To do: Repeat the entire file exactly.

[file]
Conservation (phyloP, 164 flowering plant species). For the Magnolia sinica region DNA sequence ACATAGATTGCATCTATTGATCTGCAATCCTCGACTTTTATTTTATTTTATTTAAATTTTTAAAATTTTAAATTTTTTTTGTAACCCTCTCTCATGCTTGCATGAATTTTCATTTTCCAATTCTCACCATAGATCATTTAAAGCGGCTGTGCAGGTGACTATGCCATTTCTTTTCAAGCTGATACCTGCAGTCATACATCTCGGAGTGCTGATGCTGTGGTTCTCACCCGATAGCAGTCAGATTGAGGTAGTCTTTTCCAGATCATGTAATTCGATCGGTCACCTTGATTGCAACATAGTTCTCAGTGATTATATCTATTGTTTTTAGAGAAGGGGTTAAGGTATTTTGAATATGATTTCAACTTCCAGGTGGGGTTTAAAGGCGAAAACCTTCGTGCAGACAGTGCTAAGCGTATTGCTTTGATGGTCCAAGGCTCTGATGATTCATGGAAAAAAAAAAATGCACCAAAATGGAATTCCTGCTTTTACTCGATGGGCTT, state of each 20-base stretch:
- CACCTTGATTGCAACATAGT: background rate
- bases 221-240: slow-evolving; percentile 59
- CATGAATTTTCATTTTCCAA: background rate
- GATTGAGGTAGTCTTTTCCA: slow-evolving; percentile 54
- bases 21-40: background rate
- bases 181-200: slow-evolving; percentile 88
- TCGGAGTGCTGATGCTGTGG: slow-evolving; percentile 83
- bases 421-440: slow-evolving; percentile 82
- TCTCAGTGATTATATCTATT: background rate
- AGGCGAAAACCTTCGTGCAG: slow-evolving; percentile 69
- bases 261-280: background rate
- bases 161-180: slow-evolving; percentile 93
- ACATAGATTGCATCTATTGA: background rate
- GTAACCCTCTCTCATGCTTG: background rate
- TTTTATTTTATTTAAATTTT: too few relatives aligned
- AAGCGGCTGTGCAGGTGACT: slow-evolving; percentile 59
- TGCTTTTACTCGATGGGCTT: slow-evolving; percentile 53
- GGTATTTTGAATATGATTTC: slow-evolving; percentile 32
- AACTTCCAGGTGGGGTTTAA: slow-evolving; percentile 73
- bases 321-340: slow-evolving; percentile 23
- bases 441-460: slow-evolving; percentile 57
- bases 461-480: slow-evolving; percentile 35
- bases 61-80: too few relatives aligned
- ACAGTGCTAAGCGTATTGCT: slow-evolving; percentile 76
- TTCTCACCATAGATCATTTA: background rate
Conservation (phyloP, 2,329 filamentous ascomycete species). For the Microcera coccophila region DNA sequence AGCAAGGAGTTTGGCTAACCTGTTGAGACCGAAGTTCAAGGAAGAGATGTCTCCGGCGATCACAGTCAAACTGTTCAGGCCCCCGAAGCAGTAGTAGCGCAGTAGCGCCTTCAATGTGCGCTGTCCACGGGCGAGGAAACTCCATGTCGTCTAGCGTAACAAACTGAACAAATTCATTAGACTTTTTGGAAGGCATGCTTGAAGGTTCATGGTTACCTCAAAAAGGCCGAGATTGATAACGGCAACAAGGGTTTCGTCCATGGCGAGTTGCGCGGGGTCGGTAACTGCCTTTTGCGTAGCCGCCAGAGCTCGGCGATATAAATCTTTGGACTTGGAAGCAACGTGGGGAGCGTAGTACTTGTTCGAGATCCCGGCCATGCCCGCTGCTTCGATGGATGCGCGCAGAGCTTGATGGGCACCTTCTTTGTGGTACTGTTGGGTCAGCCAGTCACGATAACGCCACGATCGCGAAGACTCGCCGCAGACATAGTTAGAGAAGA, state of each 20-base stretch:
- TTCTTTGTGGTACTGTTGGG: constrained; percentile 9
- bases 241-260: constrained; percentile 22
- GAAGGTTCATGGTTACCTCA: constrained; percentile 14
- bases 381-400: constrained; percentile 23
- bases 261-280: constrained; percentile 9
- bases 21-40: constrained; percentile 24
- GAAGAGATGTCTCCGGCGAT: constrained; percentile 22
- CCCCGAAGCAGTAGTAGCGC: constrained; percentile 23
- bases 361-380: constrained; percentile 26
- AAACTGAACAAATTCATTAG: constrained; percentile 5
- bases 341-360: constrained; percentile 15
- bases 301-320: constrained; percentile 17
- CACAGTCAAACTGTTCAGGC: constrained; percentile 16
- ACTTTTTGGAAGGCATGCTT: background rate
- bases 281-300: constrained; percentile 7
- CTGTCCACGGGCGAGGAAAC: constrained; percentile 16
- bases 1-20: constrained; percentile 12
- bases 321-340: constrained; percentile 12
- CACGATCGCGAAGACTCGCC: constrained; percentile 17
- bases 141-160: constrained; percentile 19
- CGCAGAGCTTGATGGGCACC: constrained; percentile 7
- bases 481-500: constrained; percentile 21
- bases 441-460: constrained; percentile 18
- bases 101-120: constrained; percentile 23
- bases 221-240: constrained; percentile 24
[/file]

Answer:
Conservation (phyloP, 164 flowering plant species). For the Magnolia sinica region DNA sequence ACATAGATTGCATCTATTGATCTGCAATCCTCGACTTTTATTTTATTTTATTTAAATTTTTAAAATTTTAAATTTTTTTTGTAACCCTCTCTCATGCTTGCATGAATTTTCATTTTCCAATTCTCACCATAGATCATTTAAAGCGGCTGTGCAGGTGACTATGCCATTTCTTTTCAAGCTGATACCTGCAGTCATACATCTCGGAGTGCTGATGCTGTGGTTCTCACCCGATAGCAGTCAGATTGAGGTAGTCTTTTCCAGATCATGTAATTCGATCGGTCACCTTGATTGCAACATAGTTCTCAGTGATTATATCTATTGTTTTTAGAGAAGGGGTTAAGGTATTTTGAATATGATTTCAACTTCCAGGTGGGGTTTAAAGGCGAAAACCTTCGTGCAGACAGTGCTAAGCGTATTGCTTTGATGGTCCAAGGCTCTGATGATTCATGGAAAAAAAAAAATGCACCAAAATGGAATTCCTGCTTTTACTCGATGGGCTT, state of each 20-base stretch:
- CACCTTGATTGCAACATAGT: background rate
- bases 221-240: slow-evolving; percentile 59
- CATGAATTTTCATTTTCCAA: background rate
- GATTGAGGTAGTCTTTTCCA: slow-evolving; percentile 54
- bases 21-40: background rate
- bases 181-200: slow-evolving; percentile 88
- TCGGAGTGCTGATGCTGTGG: slow-evolving; percentile 83
- bases 421-440: slow-evolving; percentile 82
- TCTCAGTGATTATATCTATT: background rate
- AGGCGAAAACCTTCGTGCAG: slow-evolving; percentile 69
- bases 261-280: background rate
- bases 161-180: slow-evolving; percentile 93
- ACATAGATTGCATCTATTGA: background rate
- GTAACCCTCTCTCATGCTTG: background rate
- TTTTATTTTATTTAAATTTT: too few relatives aligned
- AAGCGGCTGTGCAGGTGACT: slow-evolving; percentile 59
- TGCTTTTACTCGATGGGCTT: slow-evolving; percentile 53
- GGTATTTTGAATATGATTTC: slow-evolving; percentile 32
- AACTTCCAGGTGGGGTTTAA: slow-evolving; percentile 73
- bases 321-340: slow-evolving; percentile 23
- bases 441-460: slow-evolving; percentile 57
- bases 461-480: slow-evolving; percentile 35
- bases 61-80: too few relatives aligned
- ACAGTGCTAAGCGTATTGCT: slow-evolving; percentile 76
- TTCTCACCATAGATCATTTA: background rate
Conservation (phyloP, 2,329 filamentous ascomycete species). For the Microcera coccophila region DNA sequence AGCAAGGAGTTTGGCTAACCTGTTGAGACCGAAGTTCAAGGAAGAGATGTCTCCGGCGATCACAGTCAAACTGTTCAGGCCCCCGAAGCAGTAGTAGCGCAGTAGCGCCTTCAATGTGCGCTGTCCACGGGCGAGGAAACTCCATGTCGTCTAGCGTAACAAACTGAACAAATTCATTAGACTTTTTGGAAGGCATGCTTGAAGGTTCATGGTTACCTCAAAAAGGCCGAGATTGATAACGGCAACAAGGGTTTCGTCCATGGCGAGTTGCGCGGGGTCGGTAACTGCCTTTTGCGTAGCCGCCAGAGCTCGGCGATATAAATCTTTGGACTTGGAAGCAACGTGGGGAGCGTAGTACTTGTTCGAGATCCCGGCCATGCCCGCTGCTTCGATGGATGCGCGCAGAGCTTGATGGGCACCTTCTTTGTGGTACTGTTGGGTCAGCCAGTCACGATAACGCCACGATCGCGAAGACTCGCCGCAGACATAGTTAGAGAAGA, state of each 20-base stretch:
- TTCTTTGTGGTACTGTTGGG: constrained; percentile 9
- bases 241-260: constrained; percentile 22
- GAAGGTTCATGGTTACCTCA: constrained; percentile 14
- bases 381-400: constrained; percentile 23
- bases 261-280: constrained; percentile 9
- bases 21-40: constrained; percentile 24
- GAAGAGATGTCTCCGGCGAT: constrained; percentile 22
- CCCCGAAGCAGTAGTAGCGC: constrained; percentile 23
- bases 361-380: constrained; percentile 26
- AAACTGAACAAATTCATTAG: constrained; percentile 5
- bases 341-360: constrained; percentile 15
- bases 301-320: constrained; percentile 17
- CACAGTCAAACTGTTCAGGC: constrained; percentile 16
- ACTTTTTGGAAGGCATGCTT: background rate
- bases 281-300: constrained; percentile 7
- CTGTCCACGGGCGAGGAAAC: constrained; percentile 16
- bases 1-20: constrained; percentile 12
- bases 321-340: constrained; percentile 12
- CACGATCGCGAAGACTCGCC: constrained; percentile 17
- bases 141-160: constrained; percentile 19
- CGCAGAGCTTGATGGGCACC: constrained; percentile 7
- bases 481-500: constrained; percentile 21
- bases 441-460: constrained; percentile 18
- bases 101-120: constrained; percentile 23
- bases 221-240: constrained; percentile 24